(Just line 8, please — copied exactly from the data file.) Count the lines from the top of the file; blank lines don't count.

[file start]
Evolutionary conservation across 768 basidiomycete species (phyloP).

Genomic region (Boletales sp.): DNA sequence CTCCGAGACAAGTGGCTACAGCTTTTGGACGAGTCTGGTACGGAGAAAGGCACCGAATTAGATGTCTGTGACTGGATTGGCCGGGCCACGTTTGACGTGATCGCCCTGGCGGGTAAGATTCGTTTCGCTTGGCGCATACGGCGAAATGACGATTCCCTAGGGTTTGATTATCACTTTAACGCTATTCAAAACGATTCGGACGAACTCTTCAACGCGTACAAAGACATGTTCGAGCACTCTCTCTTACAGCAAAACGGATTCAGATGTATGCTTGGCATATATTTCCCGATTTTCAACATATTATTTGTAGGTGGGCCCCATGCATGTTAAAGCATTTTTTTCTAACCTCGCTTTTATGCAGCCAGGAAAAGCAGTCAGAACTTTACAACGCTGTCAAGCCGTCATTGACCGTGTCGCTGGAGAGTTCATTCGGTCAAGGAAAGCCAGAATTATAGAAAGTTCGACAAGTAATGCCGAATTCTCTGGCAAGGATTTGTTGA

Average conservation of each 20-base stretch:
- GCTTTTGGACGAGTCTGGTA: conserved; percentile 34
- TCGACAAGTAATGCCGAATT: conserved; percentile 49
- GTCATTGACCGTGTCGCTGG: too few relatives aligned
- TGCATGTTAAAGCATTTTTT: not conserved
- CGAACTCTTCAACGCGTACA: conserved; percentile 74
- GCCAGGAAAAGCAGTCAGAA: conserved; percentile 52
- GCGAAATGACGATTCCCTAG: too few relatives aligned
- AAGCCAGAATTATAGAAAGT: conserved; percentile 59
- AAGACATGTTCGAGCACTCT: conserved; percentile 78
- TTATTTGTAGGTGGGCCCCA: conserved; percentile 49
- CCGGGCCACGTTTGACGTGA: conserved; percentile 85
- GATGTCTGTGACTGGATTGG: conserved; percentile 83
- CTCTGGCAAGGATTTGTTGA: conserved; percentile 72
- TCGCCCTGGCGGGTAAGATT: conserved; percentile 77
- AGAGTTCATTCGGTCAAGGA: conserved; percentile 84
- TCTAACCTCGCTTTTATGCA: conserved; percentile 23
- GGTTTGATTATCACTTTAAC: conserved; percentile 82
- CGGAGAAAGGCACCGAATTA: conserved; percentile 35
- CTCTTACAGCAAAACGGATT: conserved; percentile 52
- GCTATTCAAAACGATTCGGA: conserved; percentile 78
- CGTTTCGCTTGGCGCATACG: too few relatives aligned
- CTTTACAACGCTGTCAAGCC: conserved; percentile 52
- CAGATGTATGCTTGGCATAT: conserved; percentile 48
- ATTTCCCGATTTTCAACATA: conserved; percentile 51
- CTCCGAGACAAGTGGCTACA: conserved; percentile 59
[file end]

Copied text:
- CGAACTCTTCAACGCGTACA: conserved; percentile 74